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option4 Update #39 FEBRUARY 2004

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NZ Fishing News Update #39
February 2004

Kahawai – Ministry claim “no scarcity”

The last really important inshore shared fishery, kahawai is to enter the QMS 1/10/04. For many of us non commercial fishers it forms the most important part of our catch. For many it is fishing at its finest, tourists love catching a kahawai. This is one species that all non commercial fishers have access to - from one end of the country to the other, both east and west coasts, off the wharf, in the harbour or out on the ocean. Kahawai is there for us all; sustenance, sport, customary Maori, the birds and, of course, all those commercial fishermen who legitimately target other species and catch kahawai as an unavoidable bycatch. We can not for one minute ignore those of us who have become accustomed to buying a well smoked kahawai at the fish shop or supermarket.

Setting of the TAC
The kahawai fishery is divided into six Quota Management Areas (QMA’s), four of which are important to non commercial and commercial fishers, QMA’s 1, 2, 3 & 8. The Minister must set a TAC for each area. His Ministry has advised him that the TAC should be the sum of “current utilisation”. i.e. add up what they guess we are catching, even if its nowhere near reality, and call it a TAC. How bizarre.

Political Decisions
The kahawai decisions are political, or so it would seem, given the absence of credible information and data in the Ministry’s Initial Position Paper (IPP). Six TAC setting decisions, 12 “allow for” decisions for non commercial and six allocations of TACC’s to industry. Each fishery has quite distinct issues and dynamics. The information the Ministry have based their advice on is both inadequate and contestable.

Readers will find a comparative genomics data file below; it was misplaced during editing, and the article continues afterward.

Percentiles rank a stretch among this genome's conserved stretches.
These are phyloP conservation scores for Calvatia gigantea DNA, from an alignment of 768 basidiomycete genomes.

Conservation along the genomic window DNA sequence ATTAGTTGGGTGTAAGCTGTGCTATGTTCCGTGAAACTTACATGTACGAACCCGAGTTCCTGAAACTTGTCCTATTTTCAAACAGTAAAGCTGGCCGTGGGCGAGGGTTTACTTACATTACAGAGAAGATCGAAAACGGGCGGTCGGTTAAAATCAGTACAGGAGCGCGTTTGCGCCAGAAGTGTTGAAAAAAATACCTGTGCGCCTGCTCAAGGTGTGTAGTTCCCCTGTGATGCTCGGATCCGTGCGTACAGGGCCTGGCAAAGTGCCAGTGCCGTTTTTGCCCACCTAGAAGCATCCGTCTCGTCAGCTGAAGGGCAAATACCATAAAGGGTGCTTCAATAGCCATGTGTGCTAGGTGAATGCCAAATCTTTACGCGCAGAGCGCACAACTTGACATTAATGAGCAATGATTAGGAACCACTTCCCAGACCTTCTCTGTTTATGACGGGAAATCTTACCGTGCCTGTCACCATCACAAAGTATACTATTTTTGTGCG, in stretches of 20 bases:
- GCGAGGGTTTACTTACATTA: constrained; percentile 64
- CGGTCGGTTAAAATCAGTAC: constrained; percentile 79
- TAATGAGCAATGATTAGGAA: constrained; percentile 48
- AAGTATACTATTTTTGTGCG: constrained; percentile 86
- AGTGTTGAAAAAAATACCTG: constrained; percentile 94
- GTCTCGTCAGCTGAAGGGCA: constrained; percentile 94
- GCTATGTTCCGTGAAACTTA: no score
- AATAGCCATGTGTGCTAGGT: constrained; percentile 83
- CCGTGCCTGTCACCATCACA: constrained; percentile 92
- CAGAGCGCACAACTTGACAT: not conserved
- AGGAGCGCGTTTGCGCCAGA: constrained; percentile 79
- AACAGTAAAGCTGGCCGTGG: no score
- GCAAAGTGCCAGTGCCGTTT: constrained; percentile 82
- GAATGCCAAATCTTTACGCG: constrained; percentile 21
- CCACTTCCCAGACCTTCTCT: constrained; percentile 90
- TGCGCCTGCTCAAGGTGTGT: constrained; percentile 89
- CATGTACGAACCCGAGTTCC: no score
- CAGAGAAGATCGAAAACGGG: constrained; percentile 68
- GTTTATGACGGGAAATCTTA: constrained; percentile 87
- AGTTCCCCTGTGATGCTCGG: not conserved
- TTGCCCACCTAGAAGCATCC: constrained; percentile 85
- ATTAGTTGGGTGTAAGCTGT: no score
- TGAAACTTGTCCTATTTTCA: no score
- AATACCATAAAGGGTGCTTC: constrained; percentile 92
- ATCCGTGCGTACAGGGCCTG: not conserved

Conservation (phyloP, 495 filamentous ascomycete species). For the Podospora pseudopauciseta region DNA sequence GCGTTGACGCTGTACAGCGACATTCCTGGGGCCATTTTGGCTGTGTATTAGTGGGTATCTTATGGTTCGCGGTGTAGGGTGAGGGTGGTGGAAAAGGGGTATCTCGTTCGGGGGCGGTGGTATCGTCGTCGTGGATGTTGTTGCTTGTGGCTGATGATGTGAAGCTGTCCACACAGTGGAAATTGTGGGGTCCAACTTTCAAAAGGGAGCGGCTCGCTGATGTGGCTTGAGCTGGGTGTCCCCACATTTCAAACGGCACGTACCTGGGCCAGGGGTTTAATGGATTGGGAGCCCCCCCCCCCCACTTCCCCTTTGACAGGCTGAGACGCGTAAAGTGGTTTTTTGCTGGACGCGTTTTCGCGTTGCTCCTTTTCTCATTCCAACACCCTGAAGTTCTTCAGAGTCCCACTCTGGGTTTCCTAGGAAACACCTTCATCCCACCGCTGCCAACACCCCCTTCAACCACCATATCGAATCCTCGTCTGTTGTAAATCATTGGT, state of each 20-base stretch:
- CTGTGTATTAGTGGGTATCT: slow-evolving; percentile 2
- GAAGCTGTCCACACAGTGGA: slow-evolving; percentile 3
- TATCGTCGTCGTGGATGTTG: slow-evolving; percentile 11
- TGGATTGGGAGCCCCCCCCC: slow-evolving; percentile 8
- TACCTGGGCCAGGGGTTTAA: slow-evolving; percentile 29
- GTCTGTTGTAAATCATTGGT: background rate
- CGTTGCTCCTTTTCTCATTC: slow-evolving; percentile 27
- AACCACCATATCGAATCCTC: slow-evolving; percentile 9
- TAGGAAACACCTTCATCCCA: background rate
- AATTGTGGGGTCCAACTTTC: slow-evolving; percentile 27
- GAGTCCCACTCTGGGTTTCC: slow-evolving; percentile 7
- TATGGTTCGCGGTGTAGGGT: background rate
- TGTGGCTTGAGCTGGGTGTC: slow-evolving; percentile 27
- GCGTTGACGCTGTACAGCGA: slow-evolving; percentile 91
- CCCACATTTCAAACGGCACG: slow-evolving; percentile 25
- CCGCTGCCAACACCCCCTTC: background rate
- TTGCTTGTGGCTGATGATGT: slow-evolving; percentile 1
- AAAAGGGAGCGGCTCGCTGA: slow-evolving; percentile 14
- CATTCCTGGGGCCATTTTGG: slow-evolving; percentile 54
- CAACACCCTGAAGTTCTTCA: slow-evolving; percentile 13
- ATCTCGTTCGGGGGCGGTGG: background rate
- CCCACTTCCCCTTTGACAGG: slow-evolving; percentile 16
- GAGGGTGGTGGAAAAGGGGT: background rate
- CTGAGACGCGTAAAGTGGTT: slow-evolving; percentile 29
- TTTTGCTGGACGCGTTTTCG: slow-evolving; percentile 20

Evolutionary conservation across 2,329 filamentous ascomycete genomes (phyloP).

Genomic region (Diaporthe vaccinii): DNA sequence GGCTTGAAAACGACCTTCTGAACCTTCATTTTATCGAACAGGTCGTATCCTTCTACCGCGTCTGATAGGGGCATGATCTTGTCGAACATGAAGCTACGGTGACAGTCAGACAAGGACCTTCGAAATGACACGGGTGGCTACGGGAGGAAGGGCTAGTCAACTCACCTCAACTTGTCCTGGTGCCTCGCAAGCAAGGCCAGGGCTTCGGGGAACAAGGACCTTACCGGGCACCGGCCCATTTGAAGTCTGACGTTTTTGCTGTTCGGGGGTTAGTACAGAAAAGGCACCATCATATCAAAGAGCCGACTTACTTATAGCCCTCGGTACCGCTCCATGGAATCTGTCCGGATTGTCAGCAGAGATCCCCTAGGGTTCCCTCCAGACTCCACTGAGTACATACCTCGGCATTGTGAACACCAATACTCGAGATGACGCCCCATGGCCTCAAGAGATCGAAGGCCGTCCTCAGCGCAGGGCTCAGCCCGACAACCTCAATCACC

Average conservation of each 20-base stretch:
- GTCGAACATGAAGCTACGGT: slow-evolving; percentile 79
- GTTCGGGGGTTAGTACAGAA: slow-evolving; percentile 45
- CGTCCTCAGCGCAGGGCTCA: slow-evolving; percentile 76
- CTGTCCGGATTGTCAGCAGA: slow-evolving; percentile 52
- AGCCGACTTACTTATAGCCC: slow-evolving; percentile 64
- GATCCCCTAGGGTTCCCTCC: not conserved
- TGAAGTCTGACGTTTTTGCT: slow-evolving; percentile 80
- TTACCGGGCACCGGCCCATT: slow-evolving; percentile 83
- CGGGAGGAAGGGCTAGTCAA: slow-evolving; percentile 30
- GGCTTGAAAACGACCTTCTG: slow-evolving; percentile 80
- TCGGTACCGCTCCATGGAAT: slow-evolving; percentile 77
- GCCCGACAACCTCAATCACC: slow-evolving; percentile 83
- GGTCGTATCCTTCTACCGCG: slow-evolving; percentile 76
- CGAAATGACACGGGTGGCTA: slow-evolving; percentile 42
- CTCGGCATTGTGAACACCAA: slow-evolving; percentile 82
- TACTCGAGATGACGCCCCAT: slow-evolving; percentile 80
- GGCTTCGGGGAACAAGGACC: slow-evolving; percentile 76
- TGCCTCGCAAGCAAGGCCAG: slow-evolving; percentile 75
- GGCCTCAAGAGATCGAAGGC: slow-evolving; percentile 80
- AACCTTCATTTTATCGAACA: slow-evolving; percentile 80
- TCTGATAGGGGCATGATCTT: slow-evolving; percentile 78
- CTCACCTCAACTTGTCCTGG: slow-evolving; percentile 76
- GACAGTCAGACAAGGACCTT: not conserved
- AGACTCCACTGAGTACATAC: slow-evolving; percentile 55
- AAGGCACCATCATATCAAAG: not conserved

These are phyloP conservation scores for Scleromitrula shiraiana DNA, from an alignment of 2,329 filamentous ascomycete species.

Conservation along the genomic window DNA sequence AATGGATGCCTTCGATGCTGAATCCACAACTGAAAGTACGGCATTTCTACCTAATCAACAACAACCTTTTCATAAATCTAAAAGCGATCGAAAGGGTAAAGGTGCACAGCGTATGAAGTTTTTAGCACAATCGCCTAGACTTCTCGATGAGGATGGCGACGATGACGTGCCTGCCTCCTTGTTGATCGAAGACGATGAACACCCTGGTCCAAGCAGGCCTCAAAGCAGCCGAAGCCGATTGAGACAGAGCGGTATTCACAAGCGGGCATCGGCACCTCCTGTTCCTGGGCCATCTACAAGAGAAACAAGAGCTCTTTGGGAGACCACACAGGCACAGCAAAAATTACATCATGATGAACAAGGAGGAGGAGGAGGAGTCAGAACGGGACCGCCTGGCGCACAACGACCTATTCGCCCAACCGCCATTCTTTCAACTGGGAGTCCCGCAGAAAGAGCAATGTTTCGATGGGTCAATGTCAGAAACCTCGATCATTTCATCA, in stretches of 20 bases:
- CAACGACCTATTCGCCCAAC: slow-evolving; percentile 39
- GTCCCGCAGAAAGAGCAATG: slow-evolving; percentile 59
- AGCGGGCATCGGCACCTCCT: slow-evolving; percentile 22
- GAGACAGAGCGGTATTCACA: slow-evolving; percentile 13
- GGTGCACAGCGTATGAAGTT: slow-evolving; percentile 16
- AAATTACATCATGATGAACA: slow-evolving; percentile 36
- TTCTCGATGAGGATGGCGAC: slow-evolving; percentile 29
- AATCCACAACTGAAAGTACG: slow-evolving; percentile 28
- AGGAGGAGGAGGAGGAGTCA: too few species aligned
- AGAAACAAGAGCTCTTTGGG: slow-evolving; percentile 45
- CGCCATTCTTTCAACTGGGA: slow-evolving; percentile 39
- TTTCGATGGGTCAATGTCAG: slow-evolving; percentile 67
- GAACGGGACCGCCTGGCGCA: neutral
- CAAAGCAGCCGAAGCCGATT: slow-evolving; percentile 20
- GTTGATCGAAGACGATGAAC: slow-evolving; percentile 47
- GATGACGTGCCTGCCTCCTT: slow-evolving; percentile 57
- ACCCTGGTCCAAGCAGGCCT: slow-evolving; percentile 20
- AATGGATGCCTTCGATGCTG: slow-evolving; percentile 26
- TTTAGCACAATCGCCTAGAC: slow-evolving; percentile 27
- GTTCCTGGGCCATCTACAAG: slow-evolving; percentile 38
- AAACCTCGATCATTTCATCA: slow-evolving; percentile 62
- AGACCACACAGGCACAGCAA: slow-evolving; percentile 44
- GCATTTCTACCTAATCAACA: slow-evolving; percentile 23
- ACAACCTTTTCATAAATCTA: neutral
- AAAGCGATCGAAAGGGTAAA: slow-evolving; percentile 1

The kahawai was fished in equilibrium for many, many years. i.e. all sectors enjoyed good catch rates, good sized fish - abundance and availability seemed assured for all. It was only the advent of the target fishery for kahawai that saw that equilibrium destroyed. This is best illustrated in KAH3 with the almost total demolition of that fishery by purse seiners and spotter planes. Today, the KAH 3 commercial fishers have an annual purse seine catch limit of 1500 tonnes. They land a small fraction of that limit. In KAH1, the area north of East Cape, an area with over 2/3 of the population of New Zealand, industry have an annual purse seine catch limit of 1200 tonnes. For the last 3 years they have not been able to catch this, even though they are deploying the most sophisticated fishing methods man has yet to devise i.e. spotter planes in conjunction with purse seine vessels. In our opinion, there is no mana in using a spotter plane and a purse seiner to annihilate school after school of kahawai in order to sell them to very low value markets such as crayfish bait, pet food and fish meal.

How does value apply to these decisions? Cynical commercial exploitation by a very few industry players or an entire population and its guests appreciating food, fun and reward for their efforts?

Allocation - The Key Issue